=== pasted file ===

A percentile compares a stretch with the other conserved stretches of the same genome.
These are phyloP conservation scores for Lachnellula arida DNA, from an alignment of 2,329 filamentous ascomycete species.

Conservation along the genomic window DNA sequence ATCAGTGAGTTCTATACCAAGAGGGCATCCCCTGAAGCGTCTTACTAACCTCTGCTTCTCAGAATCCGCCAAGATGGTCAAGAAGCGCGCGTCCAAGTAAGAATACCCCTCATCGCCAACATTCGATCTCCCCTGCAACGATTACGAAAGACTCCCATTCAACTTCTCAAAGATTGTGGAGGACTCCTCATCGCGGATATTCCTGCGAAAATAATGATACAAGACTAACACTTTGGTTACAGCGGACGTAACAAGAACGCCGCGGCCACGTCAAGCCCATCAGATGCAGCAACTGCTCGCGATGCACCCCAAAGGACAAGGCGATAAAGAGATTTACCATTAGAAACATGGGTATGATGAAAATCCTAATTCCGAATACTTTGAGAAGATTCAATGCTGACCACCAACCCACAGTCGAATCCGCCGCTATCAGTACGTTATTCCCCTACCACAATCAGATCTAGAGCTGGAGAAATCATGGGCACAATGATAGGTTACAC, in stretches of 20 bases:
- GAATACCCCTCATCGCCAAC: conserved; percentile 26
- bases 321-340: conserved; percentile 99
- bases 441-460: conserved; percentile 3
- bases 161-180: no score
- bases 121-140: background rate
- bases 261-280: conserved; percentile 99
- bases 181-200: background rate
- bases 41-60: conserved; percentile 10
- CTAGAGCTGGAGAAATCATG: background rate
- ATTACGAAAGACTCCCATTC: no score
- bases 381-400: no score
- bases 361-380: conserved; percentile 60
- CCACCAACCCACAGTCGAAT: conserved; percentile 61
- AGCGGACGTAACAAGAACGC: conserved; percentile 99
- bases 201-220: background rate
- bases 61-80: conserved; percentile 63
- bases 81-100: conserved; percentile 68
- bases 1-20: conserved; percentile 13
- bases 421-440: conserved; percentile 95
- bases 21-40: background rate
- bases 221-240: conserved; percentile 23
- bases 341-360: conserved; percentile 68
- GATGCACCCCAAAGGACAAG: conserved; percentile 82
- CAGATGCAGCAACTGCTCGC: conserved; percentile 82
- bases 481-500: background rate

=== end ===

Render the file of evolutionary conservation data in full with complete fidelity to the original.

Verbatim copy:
A percentile compares a stretch with the other conserved stretches of the same genome.
These are phyloP conservation scores for Lachnellula arida DNA, from an alignment of 2,329 filamentous ascomycete species.

Conservation along the genomic window DNA sequence ATCAGTGAGTTCTATACCAAGAGGGCATCCCCTGAAGCGTCTTACTAACCTCTGCTTCTCAGAATCCGCCAAGATGGTCAAGAAGCGCGCGTCCAAGTAAGAATACCCCTCATCGCCAACATTCGATCTCCCCTGCAACGATTACGAAAGACTCCCATTCAACTTCTCAAAGATTGTGGAGGACTCCTCATCGCGGATATTCCTGCGAAAATAATGATACAAGACTAACACTTTGGTTACAGCGGACGTAACAAGAACGCCGCGGCCACGTCAAGCCCATCAGATGCAGCAACTGCTCGCGATGCACCCCAAAGGACAAGGCGATAAAGAGATTTACCATTAGAAACATGGGTATGATGAAAATCCTAATTCCGAATACTTTGAGAAGATTCAATGCTGACCACCAACCCACAGTCGAATCCGCCGCTATCAGTACGTTATTCCCCTACCACAATCAGATCTAGAGCTGGAGAAATCATGGGCACAATGATAGGTTACAC, in stretches of 20 bases:
- GAATACCCCTCATCGCCAAC: conserved; percentile 26
- bases 321-340: conserved; percentile 99
- bases 441-460: conserved; percentile 3
- bases 161-180: no score
- bases 121-140: background rate
- bases 261-280: conserved; percentile 99
- bases 181-200: background rate
- bases 41-60: conserved; percentile 10
- CTAGAGCTGGAGAAATCATG: background rate
- ATTACGAAAGACTCCCATTC: no score
- bases 381-400: no score
- bases 361-380: conserved; percentile 60
- CCACCAACCCACAGTCGAAT: conserved; percentile 61
- AGCGGACGTAACAAGAACGC: conserved; percentile 99
- bases 201-220: background rate
- bases 61-80: conserved; percentile 63
- bases 81-100: conserved; percentile 68
- bases 1-20: conserved; percentile 13
- bases 421-440: conserved; percentile 95
- bases 21-40: background rate
- bases 221-240: conserved; percentile 23
- bases 341-360: conserved; percentile 68
- GATGCACCCCAAAGGACAAG: conserved; percentile 82
- CAGATGCAGCAACTGCTCGC: conserved; percentile 82
- bases 481-500: background rate